Municipal Bond Market Outlook
R.J. Gallo, senior portfolio manager and head of Federated's municipal bond investment group, offers his perspective on the municipal bond market.
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Municipal Bond Market Outlook: More Calm Than Crisis
The municipal bond market has seen falling prices in the fourth quarter of 2011. What's been driving prices down? Is the Harrisburg, Pennsylvania, bankruptcy filing the latest sign that a municipal credit crisis that some had speculated about earlier is starting to play out? And is the tax-free status of municipal bonds (munis) in jeopardy? Senior portfolio manager R.J. Gallo, who oversees Federated's municipal bond investment group, discusses the outlook for municipal bond markets.
What factors have affected municipal bond prices and yields?
At the start of the fourth quarter in 2011, we have seen municipal bond prices head lower, driven by the basic forces of supply and demand. As we neared the end of the third quarter 2011, issuers were looking at attractively low borrowing costs and multigenerational lows in municipal yields – levels around 1% for a five-year muni, around 2.2% for a 10-year AAA muni and about 3.5% for a 30-year muni. It is important to note that this is a normal process: Supply and demand will drive prices in any environment. Though the demand has been relatively stable, the surge in supply explains the change in prices. There haven't been other factors, such as a surge in credit concerns, that might get people worried.
Should municipal investors be concerned about defaults?
The concerns about the muni credit crisis drove a sharp correction in muni bond prices in the fourth quarter of last year, so it remained very much on people's minds. Europe now seems to have pushed municipals off the front page. As for the recent news in Harrisburg, Pa., we don't think it's the beginning of a series of municipal bond defaults across the country. The analysts who had predicted that 2011 would be a bloodbath in muni credit were looking at significant challenges: falling property values, decreasing real estate tax revenues and cuts in state aid to local governments. Those are all significant challenges, but they did not produce a wave of bankruptcies. Instead, we've seen local officials, in large, take reasonable actions by cutting expenditures, reducing workforces, forgoing projects and, in some cases, raising taxes. They have been balancing their books in a difficult time, rather than rushing off to court to file Chapter 9 bankruptcy.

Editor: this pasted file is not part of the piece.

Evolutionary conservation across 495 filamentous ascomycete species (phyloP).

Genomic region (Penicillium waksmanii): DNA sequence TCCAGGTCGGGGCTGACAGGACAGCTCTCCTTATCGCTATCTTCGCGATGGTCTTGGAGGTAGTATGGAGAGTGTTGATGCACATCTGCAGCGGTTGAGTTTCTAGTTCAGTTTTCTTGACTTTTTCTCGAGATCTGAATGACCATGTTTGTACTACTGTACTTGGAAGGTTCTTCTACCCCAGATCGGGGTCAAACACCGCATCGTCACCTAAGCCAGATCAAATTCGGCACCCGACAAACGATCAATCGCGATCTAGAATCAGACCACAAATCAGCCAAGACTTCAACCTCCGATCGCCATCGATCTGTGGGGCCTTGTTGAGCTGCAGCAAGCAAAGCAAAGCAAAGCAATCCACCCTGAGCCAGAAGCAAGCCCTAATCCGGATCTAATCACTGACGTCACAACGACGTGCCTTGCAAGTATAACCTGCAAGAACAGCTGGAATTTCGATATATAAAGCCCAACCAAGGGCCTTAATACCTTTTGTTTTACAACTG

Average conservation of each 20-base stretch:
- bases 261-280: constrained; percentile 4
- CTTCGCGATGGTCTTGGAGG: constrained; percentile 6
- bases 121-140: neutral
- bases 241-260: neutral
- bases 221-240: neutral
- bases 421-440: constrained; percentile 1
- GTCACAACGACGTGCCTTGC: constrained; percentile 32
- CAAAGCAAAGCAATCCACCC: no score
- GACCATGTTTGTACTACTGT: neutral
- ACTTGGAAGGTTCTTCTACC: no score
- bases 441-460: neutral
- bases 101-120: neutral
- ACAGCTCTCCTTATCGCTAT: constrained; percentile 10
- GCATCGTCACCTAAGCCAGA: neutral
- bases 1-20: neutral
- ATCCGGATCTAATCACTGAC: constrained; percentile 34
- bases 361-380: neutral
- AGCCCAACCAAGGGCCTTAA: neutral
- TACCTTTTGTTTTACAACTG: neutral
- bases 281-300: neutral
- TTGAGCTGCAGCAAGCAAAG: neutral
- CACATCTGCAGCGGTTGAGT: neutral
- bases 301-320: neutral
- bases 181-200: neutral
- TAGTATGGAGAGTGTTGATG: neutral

Is the tax-free status of municipals in jeopardy?
The tax-free status of munis has been talked about rather frequently in the halls of Washington in the last year. The fact of the matter is that tax-exemption tends to benefit individuals who are in the top 2 or 3 marginal tax brackets. And, when Washington has a lot of red ink, they look for money under a lot of rocks. So eliminating municipal exemption is one option that has come up. The Congressional Budget Office last year made a proposal that the elimination of tax-exempt municipal issuance going forward would raise significant sums for the Federal Treasury. Chances are we're not going to see a change in the tax code that would prompt a sharp decline in existing municipal securities, but there might be some limitations on who can issue tax-exempt bonds in the future. Or perhaps in the extreme, we could see some change in the issuance of tax-exempt bonds of any sort in the future. But, these proposals remain relatively unknown, and they're still being discussed in the halls of Washington.